Tragic Masters champion Bob Goalby passed away last week in his hometown of Belleville, Ill. He was 92.
Goalby remains the only person in history to earn the title “tragic Masters champion.” It remains a story unique in the history of major championship golf.
On Easter Sunday in 1968, Goalby shot the round of his life. He birdied the 13th and 14th holes, and then pulled out a 3-iron for his second shot to the par-5 15th. The ball came to rest eight feet from the pin, and Goalby made the putt for eagle.
He finished his round with a 66 for a tournament total of 277, 11 strokes under par. Goalby had finished tied with Roberto de Vicenzo of Argentina, who had completed his round moments before Goalby.
De Vicenzo had finished with a dazzling final round of 65 but was upset with himself for finishing with a bogey on 18. He signed his scorecard in a fit of pique without carefully analyzing the numbers.
A terrible mistake was quickly discovered. Tommy Aaron of Gainesville, de Vicenzo’s playing partner and keeper of his official scorecard, had given de Vicenzo a par-4 on the 17th hole. In fact, de Vicenzo had birdied that hole.
Under the strictly adhered to Rules of Golf, since de Vicenzo had already signed his scorecard, he was officially credited with a closing 66, instead of the 65 he actually shot. This gave him a tournament total of 278, 10 under par. One shot more than Goalby’s total.
This led de Vicenzo to utter one of the most famous laments in the history of sports: “What a stupid I am.”
All of which made Bob Goalby the 1968 Masters Champion.
“The presentation ceremony wasn’t what it could have been,” Goalby told Golf Digest in 2018. “I sat next to Roberto and did what I could to console him. There’s video of me patting him on the leg.
“I felt no elation, nothing like you’d expect from winning the biggest tournament of your life. It was awkward. It was tragic for Roberto, but it was equally unfortunate for me. I never did get full credit for what I’d done. I played damned well, especially the last day.”
Fellow Tour golfer Frank Beard echoed those sentiments in a Sports Illustrated interview published shortly after that Masters. “The guy you have to feel sorriest for is Goalby. A man gets few chances in his career to win a big one, but to win one and have it tainted like this is terrible. It wasn’t as if Roberto didn’t know the rules.”
In a 1989 interview with the Los Angeles Times, Goalby said, “I’ve always felt like the victim as much or more than Roberto. None of the problems with scorecards were my fault. But I have forever been singled out as the guy who won the Masters because of some damn clerical mistake. I don’t think I ever got credit for what I did that week.”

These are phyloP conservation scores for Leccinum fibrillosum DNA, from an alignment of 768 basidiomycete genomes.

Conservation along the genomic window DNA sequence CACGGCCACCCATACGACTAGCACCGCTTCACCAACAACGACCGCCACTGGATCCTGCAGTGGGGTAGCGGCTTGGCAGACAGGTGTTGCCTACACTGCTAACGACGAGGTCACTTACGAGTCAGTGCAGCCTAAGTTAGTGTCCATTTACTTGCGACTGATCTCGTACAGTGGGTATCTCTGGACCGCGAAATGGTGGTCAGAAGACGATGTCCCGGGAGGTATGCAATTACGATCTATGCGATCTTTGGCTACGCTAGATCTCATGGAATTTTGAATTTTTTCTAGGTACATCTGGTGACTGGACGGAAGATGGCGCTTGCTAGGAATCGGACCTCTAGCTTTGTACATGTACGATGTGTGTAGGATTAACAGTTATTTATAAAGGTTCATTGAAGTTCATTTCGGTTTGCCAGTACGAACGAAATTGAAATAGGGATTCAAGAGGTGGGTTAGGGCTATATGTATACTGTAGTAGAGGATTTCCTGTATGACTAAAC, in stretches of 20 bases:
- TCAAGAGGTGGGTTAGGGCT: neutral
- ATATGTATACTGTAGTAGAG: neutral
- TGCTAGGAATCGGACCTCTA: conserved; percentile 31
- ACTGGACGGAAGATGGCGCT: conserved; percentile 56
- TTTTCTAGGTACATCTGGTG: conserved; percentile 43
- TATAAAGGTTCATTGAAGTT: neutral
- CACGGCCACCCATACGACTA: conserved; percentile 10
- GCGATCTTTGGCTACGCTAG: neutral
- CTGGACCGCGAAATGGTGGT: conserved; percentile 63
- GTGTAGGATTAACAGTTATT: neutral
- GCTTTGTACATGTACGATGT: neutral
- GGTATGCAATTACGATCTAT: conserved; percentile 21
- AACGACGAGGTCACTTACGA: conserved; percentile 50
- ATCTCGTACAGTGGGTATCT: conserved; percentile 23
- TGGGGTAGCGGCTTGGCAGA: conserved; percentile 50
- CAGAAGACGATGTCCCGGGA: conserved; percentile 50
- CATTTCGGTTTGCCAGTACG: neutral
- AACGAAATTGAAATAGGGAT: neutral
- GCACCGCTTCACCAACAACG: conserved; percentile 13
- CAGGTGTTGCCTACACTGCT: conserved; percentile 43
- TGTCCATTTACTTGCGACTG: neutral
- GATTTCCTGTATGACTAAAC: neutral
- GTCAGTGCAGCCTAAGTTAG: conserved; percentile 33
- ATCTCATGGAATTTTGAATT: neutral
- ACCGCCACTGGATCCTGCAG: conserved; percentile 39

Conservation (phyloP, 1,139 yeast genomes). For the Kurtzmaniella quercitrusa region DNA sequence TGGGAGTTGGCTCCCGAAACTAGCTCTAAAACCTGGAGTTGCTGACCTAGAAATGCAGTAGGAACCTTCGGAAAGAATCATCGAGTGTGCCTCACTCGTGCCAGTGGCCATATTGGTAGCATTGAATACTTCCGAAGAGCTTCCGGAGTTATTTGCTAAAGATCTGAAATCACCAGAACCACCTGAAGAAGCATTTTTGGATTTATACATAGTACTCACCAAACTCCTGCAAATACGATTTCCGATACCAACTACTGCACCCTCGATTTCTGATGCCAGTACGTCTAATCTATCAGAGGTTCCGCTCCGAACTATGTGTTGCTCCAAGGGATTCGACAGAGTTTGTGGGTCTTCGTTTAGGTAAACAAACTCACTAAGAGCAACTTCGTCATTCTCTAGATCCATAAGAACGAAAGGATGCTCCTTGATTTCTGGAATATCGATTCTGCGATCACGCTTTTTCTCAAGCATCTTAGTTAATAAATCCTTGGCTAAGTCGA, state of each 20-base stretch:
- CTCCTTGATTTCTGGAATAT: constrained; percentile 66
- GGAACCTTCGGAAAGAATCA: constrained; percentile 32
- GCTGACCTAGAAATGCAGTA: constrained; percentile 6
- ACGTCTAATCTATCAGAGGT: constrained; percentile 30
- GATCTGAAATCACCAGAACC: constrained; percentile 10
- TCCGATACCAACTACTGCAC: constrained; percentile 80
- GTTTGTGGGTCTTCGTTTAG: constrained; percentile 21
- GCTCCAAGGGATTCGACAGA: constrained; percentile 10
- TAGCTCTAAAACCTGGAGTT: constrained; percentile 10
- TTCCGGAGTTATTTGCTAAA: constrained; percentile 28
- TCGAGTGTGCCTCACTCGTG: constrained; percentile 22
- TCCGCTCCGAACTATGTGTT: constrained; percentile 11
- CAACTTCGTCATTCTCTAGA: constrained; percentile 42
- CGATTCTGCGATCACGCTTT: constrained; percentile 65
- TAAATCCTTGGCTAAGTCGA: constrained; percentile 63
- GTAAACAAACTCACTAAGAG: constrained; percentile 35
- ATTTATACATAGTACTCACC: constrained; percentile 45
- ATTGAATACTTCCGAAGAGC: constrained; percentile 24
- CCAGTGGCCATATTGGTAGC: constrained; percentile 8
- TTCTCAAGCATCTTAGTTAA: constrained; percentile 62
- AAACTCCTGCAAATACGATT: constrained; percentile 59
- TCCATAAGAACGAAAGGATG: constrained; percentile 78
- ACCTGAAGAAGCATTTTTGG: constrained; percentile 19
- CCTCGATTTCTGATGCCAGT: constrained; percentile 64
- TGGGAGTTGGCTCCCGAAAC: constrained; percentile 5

De Vicenzo and the rest of the golfers on tour never considered Goalby a tainted champion, but many golf fans did.
“I still have a thousand letters in a box at home saying I’m the worst guy that ever lived,” Goalby told the St. Louis Post-Dispatch in 1998. “One fellow wrote, ‘They ought to put you and Sonny Liston in cement and drop you in the ocean.’”
The ’68 Masters would be Goalby’s only major victory. He tied for second in the 1961 US Open, one stroke behind Gene Littler. He also finished second at the 1962 PGA championship, one stroke behind Gary Player. And he was a member of the 1963 Ryder Cup team that played at East Lake when it was the Atlanta Athletic Club course.
Robert George Goalby was born on March 14, 1929 in Belleville, which is near St. Louis. He was a star quarterback in high school, where the field is now named for him. An excellent baseball player, he attended the University of Illinois, and then served in the Army.
“I learned to play golf by watching the swings of those I caddied for,” Goalby told the Missouri Golf Post in 2016. “Very few of my buddies played because it was so expensive. I only got serious about golf after I got out of the Army and was sort of at loose ends.”
Goalby won 11 tournaments between 1958 and 1971. Most of today’s fans remember him as an on-course commentator for 14 years on NBC’s golf telecasts. But he left several other legacies.
Goalby was an activist. From ’66 to ’68, he was instrumental in leading the break between the Professional Golfers Association of America [club pros] and the PGA Tour Professionals. This led to the lucrative and entertaining PGA Tour that we’re familiar with today.
“When you look at how successful it has been and all the money these guys play for now, so much of it came from those days,” Goalby told Golf.com in 2018.
In January 1980, Goalby joined Sam Snead, Gardner Dickinson, Julius Boros, Don January, and Dan Sikes in laying out the framework for the Senior Tour, which is now the PGA Tour Champions. Goalby later won three senior tournaments.
In the office of his Belleville home, Goalby kept a framed 1968 letter from Bobby Jones, the founder of the Masters. “I was particularly thrilled by your exquisite second shot to the 15th, which was the finest I have seen played to that hole,” the letter read in part. “I ask you to always remember that you won the tournament under the Rules of Golf, and by superlative play.”